o Ask, "what needs to be done?"
o Ask, "What is right for the enterprise?"
o Develop an action plan
o Take responsibility for decisions.
o Take responsibility for communications.
o Focus on opportunities rather than on problems.
o Conduct productive meetings.
o Think in terms of first-person PLURAL pronouns ("We" rather than "I").
The first two practices give executives the knowledge they need; the next four help them convert this knowledge into effective action; the last two ensure that the entire organization feels responsible and accountable, and will thus be more willing to become engaged. "I'm going to throw in one final, bonus practice. This one's so important that I'll elevate it to the level of a rule: [begin italics] Listen first, speak last." [end italics]
This volume consists of eight separate but interdependent essays that begin with "Effectiveness Can Be Learned" and conclude with "Effective Decisions." Actually, there is a "Conclusion" in which Drucker asserts that "Effectiveness Must Be Learned." I agree. The essays are arranged in a sequence that parallels a learning process that prepares an executive to "assume responsibility, rather than to act the subordinate, satisfied only if he `pleases the boss.' In focusing himself and his vision on contribution the executive, in other words, has to think through purposes and ends rather than means alone."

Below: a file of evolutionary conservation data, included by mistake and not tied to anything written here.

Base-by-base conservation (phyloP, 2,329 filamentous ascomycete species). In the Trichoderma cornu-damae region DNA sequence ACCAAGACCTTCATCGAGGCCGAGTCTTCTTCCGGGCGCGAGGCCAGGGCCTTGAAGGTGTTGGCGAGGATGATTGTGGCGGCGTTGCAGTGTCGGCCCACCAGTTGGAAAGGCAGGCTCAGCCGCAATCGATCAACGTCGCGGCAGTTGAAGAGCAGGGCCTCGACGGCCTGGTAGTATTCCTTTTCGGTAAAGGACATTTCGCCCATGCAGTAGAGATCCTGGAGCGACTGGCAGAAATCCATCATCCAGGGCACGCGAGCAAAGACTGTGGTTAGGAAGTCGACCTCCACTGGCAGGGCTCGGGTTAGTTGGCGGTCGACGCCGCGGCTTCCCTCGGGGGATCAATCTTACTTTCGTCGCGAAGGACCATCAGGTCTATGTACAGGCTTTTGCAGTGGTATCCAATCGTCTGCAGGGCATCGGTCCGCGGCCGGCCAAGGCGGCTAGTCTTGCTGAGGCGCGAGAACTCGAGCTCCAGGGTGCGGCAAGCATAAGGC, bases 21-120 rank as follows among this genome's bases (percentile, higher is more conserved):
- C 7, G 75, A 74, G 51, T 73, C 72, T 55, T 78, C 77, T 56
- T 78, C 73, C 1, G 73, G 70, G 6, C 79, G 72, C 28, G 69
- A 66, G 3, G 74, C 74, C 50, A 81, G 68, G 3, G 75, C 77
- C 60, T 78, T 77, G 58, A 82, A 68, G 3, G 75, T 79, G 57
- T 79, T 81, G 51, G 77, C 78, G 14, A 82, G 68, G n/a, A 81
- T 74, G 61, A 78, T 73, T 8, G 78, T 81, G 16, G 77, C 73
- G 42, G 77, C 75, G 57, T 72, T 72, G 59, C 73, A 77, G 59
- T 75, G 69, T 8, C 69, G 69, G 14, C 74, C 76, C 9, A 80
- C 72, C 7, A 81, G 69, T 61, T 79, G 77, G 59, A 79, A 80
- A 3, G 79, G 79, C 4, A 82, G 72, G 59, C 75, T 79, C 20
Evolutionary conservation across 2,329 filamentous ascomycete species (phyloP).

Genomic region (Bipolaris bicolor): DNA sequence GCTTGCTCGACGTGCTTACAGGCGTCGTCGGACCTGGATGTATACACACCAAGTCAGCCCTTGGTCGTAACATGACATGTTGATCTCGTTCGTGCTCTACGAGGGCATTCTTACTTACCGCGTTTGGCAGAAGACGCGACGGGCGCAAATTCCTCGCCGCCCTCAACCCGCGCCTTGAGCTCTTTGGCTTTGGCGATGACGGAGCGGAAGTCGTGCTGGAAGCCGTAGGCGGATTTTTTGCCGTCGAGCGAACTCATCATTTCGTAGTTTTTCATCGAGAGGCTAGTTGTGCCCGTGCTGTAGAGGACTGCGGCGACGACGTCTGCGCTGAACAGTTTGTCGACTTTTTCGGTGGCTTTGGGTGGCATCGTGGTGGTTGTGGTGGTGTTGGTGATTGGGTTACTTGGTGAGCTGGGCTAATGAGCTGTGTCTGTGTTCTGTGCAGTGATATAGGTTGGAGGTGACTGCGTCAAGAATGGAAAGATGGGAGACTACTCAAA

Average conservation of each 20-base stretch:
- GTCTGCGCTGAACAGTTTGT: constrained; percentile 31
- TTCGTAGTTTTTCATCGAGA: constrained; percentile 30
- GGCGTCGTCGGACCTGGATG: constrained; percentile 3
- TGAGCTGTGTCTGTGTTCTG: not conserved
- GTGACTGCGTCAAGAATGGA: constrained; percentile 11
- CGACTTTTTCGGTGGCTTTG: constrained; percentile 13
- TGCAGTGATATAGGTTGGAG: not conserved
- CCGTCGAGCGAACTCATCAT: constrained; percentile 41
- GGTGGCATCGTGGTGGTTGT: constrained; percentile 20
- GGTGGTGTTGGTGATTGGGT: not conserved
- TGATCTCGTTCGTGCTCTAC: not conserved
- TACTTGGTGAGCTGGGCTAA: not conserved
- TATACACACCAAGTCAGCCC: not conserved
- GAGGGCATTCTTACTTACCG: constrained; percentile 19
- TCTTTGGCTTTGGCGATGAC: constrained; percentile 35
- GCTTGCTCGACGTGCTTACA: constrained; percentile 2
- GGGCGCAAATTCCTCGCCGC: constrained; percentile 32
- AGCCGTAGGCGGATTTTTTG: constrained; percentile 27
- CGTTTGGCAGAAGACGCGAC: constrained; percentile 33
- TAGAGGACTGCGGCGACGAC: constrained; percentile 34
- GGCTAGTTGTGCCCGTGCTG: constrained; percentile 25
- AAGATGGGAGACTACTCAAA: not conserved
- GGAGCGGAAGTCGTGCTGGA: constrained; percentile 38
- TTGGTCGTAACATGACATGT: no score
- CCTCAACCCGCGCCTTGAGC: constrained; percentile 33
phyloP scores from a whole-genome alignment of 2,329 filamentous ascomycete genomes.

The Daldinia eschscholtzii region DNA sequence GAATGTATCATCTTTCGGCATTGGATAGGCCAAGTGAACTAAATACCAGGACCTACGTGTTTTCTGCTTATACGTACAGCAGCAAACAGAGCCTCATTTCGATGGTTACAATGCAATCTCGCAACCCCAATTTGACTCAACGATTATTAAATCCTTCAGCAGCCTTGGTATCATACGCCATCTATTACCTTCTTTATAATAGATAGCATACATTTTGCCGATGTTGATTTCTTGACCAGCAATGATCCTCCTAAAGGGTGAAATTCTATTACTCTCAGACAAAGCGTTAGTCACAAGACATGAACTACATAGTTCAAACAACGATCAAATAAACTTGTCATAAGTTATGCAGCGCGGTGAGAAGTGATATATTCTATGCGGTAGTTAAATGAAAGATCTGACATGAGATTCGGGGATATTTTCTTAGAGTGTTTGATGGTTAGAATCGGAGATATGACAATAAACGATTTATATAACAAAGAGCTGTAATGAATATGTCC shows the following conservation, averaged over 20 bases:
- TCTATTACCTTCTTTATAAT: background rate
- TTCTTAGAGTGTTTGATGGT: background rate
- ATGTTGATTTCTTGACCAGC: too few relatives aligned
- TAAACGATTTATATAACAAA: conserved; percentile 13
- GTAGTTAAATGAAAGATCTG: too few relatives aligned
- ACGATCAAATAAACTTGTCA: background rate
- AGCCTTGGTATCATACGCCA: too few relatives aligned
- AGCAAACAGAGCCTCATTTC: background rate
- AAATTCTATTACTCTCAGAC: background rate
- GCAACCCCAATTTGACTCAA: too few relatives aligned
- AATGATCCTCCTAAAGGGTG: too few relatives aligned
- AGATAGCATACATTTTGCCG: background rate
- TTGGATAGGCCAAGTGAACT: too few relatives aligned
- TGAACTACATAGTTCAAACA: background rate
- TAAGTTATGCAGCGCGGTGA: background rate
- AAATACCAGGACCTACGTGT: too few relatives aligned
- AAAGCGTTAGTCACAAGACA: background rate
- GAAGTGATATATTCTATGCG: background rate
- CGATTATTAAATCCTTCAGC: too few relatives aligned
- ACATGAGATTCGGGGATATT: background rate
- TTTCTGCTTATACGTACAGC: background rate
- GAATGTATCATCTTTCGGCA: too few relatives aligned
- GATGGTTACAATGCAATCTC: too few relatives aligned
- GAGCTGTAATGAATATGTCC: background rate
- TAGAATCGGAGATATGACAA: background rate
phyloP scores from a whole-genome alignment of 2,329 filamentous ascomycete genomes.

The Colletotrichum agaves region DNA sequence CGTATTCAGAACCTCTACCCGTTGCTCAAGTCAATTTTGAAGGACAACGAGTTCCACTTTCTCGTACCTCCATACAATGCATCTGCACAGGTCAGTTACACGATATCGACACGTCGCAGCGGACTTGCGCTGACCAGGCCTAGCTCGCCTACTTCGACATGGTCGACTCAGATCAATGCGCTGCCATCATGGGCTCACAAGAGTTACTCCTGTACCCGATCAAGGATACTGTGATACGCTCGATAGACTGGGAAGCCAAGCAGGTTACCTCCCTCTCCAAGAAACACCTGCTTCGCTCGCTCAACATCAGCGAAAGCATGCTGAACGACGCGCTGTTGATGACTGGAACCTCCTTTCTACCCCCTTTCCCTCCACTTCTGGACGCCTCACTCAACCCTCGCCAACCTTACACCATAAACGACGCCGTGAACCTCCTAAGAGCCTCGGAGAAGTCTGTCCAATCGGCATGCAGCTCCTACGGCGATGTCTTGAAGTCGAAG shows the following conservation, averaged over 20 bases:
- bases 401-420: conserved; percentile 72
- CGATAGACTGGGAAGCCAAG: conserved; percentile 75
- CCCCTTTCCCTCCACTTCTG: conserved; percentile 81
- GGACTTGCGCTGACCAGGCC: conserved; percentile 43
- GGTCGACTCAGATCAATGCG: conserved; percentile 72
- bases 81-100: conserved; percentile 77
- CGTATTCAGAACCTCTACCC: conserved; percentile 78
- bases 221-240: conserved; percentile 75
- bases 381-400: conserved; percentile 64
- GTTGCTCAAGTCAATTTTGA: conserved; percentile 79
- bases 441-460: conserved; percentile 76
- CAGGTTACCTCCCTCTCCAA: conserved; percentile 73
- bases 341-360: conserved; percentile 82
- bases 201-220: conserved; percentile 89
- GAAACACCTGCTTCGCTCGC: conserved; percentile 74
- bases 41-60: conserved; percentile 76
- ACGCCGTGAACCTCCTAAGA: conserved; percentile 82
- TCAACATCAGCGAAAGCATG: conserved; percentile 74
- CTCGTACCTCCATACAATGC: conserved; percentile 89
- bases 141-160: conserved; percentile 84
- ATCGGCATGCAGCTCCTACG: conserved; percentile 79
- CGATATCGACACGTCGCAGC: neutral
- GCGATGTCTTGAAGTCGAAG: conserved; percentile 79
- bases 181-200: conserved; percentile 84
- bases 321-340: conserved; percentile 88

I highly recommend this to all executives who need an easy-to-read collection of reminders of several basic but essential insights from one of the most important business thinkers, Peter Drucker. I also presume to suggest that they, in turn, urge each of their direct reports to obtain a copy and read it. The last time I checked, Amazon sells a paperbound edition for only $11.55. Its potential value is incalculable.
I would recommend this to anybody who wants to take responsibility over his or her decision making, critical thinking and leadership knowledge and skills.
Effective managers, according to Peter, follow eight principles:
- Ask "what needs to be done?"
- Ask "what is right?"
- Develop action plans
- Take responsibility for decisions
- Take responsibility for communicating
- Focus on opportunity rather than problem
- Run productive meetings
- Think and say "we" rather than "I"
I like for instance how he describes the taking of responsibility for decisions: a decision has not been made until people know: the name of the person accountable for carrying it out, the deadline, the names of the people who will be affected by it, and the names of the people who will be informed. Simple, isn't it?
A penetrating observation is that in large organisations people tend to be absorbed by what happens inside its boundaries and by perfecting a process regardless of the outside world. The removal of the executive from the customer base is fatal in the long run.
Other thought that I liked is that the effective executive does not make decisions by consensus, but by what is right, even if the decision is not popular. The executive makes a few decisions, but powerful, rather than many razzle-dazzle decisions.
I have this book handy, so that when I have time, I choose to read randomly a page or two. It's like doing meditation. It is simple, elegant and very sharp. I recommend this book to anyone interested in the subject.